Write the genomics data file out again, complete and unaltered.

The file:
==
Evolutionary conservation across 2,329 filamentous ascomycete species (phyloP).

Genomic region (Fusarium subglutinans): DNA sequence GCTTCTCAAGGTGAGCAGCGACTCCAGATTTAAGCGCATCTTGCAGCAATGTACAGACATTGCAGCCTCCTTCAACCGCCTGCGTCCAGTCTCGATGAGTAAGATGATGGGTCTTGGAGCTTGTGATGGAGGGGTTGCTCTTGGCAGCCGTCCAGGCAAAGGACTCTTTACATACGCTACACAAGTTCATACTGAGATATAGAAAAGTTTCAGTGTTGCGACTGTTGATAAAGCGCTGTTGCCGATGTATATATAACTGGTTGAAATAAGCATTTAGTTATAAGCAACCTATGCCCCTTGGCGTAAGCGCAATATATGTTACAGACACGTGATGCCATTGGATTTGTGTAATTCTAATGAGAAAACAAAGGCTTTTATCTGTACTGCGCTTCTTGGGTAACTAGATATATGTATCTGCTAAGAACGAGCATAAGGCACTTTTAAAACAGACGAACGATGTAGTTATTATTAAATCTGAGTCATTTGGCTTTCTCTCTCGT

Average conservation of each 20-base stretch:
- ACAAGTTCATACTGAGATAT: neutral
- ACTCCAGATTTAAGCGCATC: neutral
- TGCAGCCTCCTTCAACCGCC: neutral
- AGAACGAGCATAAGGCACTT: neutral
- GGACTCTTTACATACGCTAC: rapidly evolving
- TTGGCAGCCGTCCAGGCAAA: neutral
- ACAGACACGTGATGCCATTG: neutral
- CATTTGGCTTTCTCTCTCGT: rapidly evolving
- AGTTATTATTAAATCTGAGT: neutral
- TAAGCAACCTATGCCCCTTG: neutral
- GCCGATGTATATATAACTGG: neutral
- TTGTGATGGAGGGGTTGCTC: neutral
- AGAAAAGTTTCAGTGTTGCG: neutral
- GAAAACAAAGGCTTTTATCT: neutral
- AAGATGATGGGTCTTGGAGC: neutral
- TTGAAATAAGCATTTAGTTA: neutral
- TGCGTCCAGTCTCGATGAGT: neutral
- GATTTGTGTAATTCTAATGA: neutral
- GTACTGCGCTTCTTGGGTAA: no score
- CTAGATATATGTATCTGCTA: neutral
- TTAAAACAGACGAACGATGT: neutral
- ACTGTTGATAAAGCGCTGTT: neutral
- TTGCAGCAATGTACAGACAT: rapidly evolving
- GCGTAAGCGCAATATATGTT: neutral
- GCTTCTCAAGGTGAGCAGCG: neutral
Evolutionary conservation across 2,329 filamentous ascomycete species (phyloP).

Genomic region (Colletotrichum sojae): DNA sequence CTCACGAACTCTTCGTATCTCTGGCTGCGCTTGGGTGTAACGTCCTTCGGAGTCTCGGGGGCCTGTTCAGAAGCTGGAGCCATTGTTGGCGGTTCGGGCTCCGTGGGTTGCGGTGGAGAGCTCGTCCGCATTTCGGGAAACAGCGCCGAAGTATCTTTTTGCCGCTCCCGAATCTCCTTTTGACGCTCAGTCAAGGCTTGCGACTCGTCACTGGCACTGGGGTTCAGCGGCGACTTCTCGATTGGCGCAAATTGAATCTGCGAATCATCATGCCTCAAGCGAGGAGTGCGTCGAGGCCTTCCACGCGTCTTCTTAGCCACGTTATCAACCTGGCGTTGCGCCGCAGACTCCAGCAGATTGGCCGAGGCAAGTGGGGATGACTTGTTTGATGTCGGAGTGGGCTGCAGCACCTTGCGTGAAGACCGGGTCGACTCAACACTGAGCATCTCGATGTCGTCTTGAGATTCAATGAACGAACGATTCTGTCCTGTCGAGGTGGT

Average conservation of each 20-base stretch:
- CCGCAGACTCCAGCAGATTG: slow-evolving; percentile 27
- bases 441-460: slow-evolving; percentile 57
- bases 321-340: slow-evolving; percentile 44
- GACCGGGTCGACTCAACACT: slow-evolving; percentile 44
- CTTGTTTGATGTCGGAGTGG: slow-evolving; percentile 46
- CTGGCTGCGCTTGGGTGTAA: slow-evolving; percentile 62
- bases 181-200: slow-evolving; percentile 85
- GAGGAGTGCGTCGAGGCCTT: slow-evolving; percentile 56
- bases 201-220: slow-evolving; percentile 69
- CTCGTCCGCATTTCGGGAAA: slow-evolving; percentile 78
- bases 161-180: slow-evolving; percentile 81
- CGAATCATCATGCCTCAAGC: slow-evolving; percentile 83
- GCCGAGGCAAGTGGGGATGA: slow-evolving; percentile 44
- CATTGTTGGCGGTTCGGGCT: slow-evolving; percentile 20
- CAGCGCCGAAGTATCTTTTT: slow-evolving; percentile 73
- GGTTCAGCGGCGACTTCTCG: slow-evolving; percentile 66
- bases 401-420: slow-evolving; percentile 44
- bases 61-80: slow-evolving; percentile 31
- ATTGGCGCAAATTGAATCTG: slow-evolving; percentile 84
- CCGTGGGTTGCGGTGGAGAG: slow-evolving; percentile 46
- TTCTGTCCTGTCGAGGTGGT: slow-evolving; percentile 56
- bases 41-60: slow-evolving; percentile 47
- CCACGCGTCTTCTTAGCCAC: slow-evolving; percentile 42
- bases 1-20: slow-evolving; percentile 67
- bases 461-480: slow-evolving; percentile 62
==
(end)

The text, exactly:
Evolutionary conservation across 2,329 filamentous ascomycete species (phyloP).

Genomic region (Fusarium subglutinans): DNA sequence GCTTCTCAAGGTGAGCAGCGACTCCAGATTTAAGCGCATCTTGCAGCAATGTACAGACATTGCAGCCTCCTTCAACCGCCTGCGTCCAGTCTCGATGAGTAAGATGATGGGTCTTGGAGCTTGTGATGGAGGGGTTGCTCTTGGCAGCCGTCCAGGCAAAGGACTCTTTACATACGCTACACAAGTTCATACTGAGATATAGAAAAGTTTCAGTGTTGCGACTGTTGATAAAGCGCTGTTGCCGATGTATATATAACTGGTTGAAATAAGCATTTAGTTATAAGCAACCTATGCCCCTTGGCGTAAGCGCAATATATGTTACAGACACGTGATGCCATTGGATTTGTGTAATTCTAATGAGAAAACAAAGGCTTTTATCTGTACTGCGCTTCTTGGGTAACTAGATATATGTATCTGCTAAGAACGAGCATAAGGCACTTTTAAAACAGACGAACGATGTAGTTATTATTAAATCTGAGTCATTTGGCTTTCTCTCTCGT

Average conservation of each 20-base stretch:
- ACAAGTTCATACTGAGATAT: neutral
- ACTCCAGATTTAAGCGCATC: neutral
- TGCAGCCTCCTTCAACCGCC: neutral
- AGAACGAGCATAAGGCACTT: neutral
- GGACTCTTTACATACGCTAC: rapidly evolving
- TTGGCAGCCGTCCAGGCAAA: neutral
- ACAGACACGTGATGCCATTG: neutral
- CATTTGGCTTTCTCTCTCGT: rapidly evolving
- AGTTATTATTAAATCTGAGT: neutral
- TAAGCAACCTATGCCCCTTG: neutral
- GCCGATGTATATATAACTGG: neutral
- TTGTGATGGAGGGGTTGCTC: neutral
- AGAAAAGTTTCAGTGTTGCG: neutral
- GAAAACAAAGGCTTTTATCT: neutral
- AAGATGATGGGTCTTGGAGC: neutral
- TTGAAATAAGCATTTAGTTA: neutral
- TGCGTCCAGTCTCGATGAGT: neutral
- GATTTGTGTAATTCTAATGA: neutral
- GTACTGCGCTTCTTGGGTAA: no score
- CTAGATATATGTATCTGCTA: neutral
- TTAAAACAGACGAACGATGT: neutral
- ACTGTTGATAAAGCGCTGTT: neutral
- TTGCAGCAATGTACAGACAT: rapidly evolving
- GCGTAAGCGCAATATATGTT: neutral
- GCTTCTCAAGGTGAGCAGCG: neutral
Evolutionary conservation across 2,329 filamentous ascomycete species (phyloP).

Genomic region (Colletotrichum sojae): DNA sequence CTCACGAACTCTTCGTATCTCTGGCTGCGCTTGGGTGTAACGTCCTTCGGAGTCTCGGGGGCCTGTTCAGAAGCTGGAGCCATTGTTGGCGGTTCGGGCTCCGTGGGTTGCGGTGGAGAGCTCGTCCGCATTTCGGGAAACAGCGCCGAAGTATCTTTTTGCCGCTCCCGAATCTCCTTTTGACGCTCAGTCAAGGCTTGCGACTCGTCACTGGCACTGGGGTTCAGCGGCGACTTCTCGATTGGCGCAAATTGAATCTGCGAATCATCATGCCTCAAGCGAGGAGTGCGTCGAGGCCTTCCACGCGTCTTCTTAGCCACGTTATCAACCTGGCGTTGCGCCGCAGACTCCAGCAGATTGGCCGAGGCAAGTGGGGATGACTTGTTTGATGTCGGAGTGGGCTGCAGCACCTTGCGTGAAGACCGGGTCGACTCAACACTGAGCATCTCGATGTCGTCTTGAGATTCAATGAACGAACGATTCTGTCCTGTCGAGGTGGT

Average conservation of each 20-base stretch:
- CCGCAGACTCCAGCAGATTG: slow-evolving; percentile 27
- bases 441-460: slow-evolving; percentile 57
- bases 321-340: slow-evolving; percentile 44
- GACCGGGTCGACTCAACACT: slow-evolving; percentile 44
- CTTGTTTGATGTCGGAGTGG: slow-evolving; percentile 46
- CTGGCTGCGCTTGGGTGTAA: slow-evolving; percentile 62
- bases 181-200: slow-evolving; percentile 85
- GAGGAGTGCGTCGAGGCCTT: slow-evolving; percentile 56
- bases 201-220: slow-evolving; percentile 69
- CTCGTCCGCATTTCGGGAAA: slow-evolving; percentile 78
- bases 161-180: slow-evolving; percentile 81
- CGAATCATCATGCCTCAAGC: slow-evolving; percentile 83
- GCCGAGGCAAGTGGGGATGA: slow-evolving; percentile 44
- CATTGTTGGCGGTTCGGGCT: slow-evolving; percentile 20
- CAGCGCCGAAGTATCTTTTT: slow-evolving; percentile 73
- GGTTCAGCGGCGACTTCTCG: slow-evolving; percentile 66
- bases 401-420: slow-evolving; percentile 44
- bases 61-80: slow-evolving; percentile 31
- ATTGGCGCAAATTGAATCTG: slow-evolving; percentile 84
- CCGTGGGTTGCGGTGGAGAG: slow-evolving; percentile 46
- TTCTGTCCTGTCGAGGTGGT: slow-evolving; percentile 56
- bases 41-60: slow-evolving; percentile 47
- CCACGCGTCTTCTTAGCCAC: slow-evolving; percentile 42
- bases 1-20: slow-evolving; percentile 67
- bases 461-480: slow-evolving; percentile 62